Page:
Africa Looks to China, Russia to Boost Scant Vaccine Supplies


The Africa Centres for Disease Control and Prevention and the African Union have discussed Covid-19 vaccine trial partnerships with both China and Russia, part of an effort to ensure Africa is not last in the queue for vaccines when they become available.

“We are not limiting ourselves to any particular partner,” John Nkengasong, head of Africa CDC, said Tuesday at the Bloomberg Invest Africa online conference. “As a continent of 1.2 billion people, we are willing to work with any partner who adheres to our strategy plan for vaccine development and access in Africa.”

There are already moves from the private sector. Earlier this month, Aspen Pharmacare Holdings Ltd. announced a deal to make 300 million doses a year of U.S. drugmaker Johnson & Johnson’s experimental inoculation, should it be approved. Yet many the world’s richest nations and regions, such as the U.S. and the European Union, have arranged to buy hundreds of millions of vaccine doses, raising fears of delays for lower- and middle-income countries.

Africa CDC had talks last week with China’s ambassador to the African Union about possible partnerships between Chinese vaccine manufacturing companies and clinical trial sites in Africa, Nkengasong said. They’ve also been approached by Russia and have told that country they’re ready to work with them, he said.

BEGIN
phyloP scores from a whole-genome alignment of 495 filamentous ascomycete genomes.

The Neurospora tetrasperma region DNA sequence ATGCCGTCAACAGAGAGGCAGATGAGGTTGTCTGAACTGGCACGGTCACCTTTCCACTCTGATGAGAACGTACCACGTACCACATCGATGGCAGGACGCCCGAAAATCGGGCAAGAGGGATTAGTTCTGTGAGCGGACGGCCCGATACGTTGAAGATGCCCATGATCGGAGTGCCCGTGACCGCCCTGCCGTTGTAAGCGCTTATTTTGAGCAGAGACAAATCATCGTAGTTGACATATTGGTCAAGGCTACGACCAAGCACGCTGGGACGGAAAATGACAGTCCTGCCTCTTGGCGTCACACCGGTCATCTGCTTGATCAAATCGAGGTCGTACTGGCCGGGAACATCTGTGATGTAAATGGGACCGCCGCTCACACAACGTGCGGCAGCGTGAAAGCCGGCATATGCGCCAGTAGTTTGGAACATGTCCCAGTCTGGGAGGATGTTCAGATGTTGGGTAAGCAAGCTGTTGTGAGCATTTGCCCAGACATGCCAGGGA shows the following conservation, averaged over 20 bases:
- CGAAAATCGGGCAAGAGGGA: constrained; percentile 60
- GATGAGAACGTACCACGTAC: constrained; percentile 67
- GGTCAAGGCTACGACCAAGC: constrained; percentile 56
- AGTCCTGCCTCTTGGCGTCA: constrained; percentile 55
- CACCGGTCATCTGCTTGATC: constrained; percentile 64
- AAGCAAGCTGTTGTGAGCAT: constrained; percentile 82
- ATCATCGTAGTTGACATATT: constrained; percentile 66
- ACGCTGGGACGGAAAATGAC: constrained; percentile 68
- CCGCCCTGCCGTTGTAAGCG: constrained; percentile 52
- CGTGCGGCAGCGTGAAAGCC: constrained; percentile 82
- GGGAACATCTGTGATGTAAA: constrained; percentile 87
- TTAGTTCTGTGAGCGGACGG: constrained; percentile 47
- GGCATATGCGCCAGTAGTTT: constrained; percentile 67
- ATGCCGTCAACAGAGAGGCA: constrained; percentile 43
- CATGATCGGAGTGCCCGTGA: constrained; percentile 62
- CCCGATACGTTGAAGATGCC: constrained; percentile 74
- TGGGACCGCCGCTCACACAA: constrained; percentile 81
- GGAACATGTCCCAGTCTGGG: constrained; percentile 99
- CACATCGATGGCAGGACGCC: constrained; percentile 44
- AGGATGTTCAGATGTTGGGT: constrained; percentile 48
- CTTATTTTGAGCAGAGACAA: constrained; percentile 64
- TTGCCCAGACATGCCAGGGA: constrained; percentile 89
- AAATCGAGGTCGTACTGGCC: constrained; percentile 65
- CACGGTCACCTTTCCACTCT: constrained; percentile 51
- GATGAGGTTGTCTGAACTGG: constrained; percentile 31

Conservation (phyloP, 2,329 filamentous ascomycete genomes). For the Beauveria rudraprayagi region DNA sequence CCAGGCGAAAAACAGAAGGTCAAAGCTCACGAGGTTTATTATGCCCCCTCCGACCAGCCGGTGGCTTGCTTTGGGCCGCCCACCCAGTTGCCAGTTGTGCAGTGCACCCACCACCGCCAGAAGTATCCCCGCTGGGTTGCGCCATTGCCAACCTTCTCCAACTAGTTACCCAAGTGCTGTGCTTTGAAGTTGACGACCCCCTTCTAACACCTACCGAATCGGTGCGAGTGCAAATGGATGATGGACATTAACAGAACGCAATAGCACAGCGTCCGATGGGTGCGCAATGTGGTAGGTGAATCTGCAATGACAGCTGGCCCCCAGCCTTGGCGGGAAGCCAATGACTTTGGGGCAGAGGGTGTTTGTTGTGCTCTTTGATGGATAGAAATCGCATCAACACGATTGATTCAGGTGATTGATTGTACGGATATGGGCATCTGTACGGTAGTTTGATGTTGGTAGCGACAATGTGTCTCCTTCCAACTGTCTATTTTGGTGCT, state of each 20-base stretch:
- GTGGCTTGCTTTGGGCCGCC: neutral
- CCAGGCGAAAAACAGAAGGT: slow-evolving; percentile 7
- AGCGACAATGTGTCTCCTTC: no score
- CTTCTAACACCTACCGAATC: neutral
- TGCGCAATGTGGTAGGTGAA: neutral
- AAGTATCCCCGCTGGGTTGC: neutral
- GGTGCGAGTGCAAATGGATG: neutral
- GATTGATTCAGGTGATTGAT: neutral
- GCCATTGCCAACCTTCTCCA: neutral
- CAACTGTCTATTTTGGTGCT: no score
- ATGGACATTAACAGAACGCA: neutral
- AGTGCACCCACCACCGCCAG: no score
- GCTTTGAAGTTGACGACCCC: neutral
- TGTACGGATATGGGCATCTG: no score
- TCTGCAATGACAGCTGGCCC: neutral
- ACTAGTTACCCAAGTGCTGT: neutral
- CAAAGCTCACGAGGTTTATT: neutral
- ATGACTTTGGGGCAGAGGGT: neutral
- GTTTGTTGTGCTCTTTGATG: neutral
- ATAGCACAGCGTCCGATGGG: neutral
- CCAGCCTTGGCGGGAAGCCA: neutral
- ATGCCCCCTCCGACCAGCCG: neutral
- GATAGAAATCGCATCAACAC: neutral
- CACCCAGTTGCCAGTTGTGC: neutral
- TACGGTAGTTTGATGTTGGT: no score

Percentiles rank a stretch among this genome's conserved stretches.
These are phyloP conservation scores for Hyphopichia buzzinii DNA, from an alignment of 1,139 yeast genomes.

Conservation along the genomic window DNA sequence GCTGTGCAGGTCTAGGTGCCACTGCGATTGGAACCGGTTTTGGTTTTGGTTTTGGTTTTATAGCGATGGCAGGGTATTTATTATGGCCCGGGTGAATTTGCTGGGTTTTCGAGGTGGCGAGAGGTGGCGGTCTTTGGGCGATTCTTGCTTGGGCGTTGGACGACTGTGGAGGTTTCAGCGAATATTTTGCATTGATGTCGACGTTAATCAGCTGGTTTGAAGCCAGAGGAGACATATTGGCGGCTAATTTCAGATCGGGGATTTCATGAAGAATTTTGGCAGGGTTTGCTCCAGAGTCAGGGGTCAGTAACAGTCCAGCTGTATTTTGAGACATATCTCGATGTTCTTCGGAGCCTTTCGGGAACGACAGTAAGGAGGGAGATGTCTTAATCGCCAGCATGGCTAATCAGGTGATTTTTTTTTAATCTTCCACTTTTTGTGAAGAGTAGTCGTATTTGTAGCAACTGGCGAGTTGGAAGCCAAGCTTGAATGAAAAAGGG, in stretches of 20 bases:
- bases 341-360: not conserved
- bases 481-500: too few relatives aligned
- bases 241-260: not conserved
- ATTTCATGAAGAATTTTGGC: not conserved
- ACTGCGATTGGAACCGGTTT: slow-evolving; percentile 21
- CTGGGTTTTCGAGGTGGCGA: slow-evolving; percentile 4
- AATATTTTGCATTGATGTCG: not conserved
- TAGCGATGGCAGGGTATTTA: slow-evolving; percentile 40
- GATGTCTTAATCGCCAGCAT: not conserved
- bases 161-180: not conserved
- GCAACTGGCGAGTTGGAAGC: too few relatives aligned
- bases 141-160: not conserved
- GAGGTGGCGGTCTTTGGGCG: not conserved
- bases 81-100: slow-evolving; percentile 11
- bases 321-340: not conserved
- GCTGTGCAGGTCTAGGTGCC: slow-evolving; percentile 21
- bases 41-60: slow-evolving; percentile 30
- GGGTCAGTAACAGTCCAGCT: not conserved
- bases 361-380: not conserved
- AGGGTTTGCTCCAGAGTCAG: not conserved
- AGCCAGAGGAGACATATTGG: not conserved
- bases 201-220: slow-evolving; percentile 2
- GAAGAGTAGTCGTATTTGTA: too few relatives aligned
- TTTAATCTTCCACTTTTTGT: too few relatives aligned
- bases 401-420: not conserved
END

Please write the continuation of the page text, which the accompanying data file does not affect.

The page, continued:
The Sputnik V vaccine developed by scientists at Russia’s Gamaleya National Center of Epidemiology and Microbiology, was registered in the country in August. Subsequent studies have shown that it’s more than 91% effective, according to the vaccine’s backers, although full results have not yet been released.

“The continent is taking the access and development of vaccine very, very seriously,” Nkengasong said. “We really need to see clinical trials being done on the continent so they address issues like background infections from other diseases.”

Africa has been promised Covid-19 vaccines from the World Health Organization’s Covax program that would cover about 20% of its population, according to Nkengasong. But to get rid of the virus and achieve herd immunity “we need to vaccinate up to 60% of our population,” he said.

As Africa waits to hear how much it will receive of the $12 billion set aside by the World Bank for developing countries to purchase and distribute Covid-19 vaccines, tests, and treatments, it’s also speaking to other financiers. This includes African Export-Import Bank, which has promised as much as $5 billion to procure additional doses of vaccines.

“So there are multiple avenues being explored now to make sure Africa has the appropriate doses of vaccines and also that we have that in a timely fashion, not in a delayed manner,” Nkengasong said.

©2020 Bloomberg L.P.

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